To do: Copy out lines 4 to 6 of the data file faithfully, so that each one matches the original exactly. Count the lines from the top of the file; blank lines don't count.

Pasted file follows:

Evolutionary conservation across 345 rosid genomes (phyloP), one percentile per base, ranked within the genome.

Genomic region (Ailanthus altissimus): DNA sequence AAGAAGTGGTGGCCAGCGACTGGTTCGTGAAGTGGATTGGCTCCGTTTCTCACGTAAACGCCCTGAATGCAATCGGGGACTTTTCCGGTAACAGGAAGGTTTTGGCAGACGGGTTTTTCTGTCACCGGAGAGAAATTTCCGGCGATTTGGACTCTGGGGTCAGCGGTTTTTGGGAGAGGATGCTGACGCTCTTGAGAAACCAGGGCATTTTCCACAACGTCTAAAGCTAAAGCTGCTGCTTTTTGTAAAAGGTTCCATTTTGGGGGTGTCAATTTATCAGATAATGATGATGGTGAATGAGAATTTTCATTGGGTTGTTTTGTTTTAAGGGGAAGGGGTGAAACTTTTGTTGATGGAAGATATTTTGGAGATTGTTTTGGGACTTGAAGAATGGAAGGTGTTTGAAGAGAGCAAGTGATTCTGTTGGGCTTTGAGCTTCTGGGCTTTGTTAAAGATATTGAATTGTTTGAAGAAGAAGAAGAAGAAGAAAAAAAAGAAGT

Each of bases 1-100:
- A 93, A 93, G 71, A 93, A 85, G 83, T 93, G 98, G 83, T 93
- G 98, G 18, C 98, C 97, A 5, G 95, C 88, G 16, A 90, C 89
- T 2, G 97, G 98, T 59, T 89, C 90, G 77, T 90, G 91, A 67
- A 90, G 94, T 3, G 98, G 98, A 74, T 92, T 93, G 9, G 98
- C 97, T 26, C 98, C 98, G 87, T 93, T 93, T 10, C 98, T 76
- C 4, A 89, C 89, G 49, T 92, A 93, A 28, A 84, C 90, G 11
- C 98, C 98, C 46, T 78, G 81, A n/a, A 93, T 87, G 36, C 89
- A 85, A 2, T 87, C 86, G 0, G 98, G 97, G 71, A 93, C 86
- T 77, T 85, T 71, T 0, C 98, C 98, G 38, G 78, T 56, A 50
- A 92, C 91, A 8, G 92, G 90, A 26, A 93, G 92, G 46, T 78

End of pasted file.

- A 93, A 93, G 71, A 93, A 85, G 83, T 93, G 98, G 83, T 93
- G 98, G 18, C 98, C 97, A 5, G 95, C 88, G 16, A 90, C 89
- T 2, G 97, G 98, T 59, T 89, C 90, G 77, T 90, G 91, A 67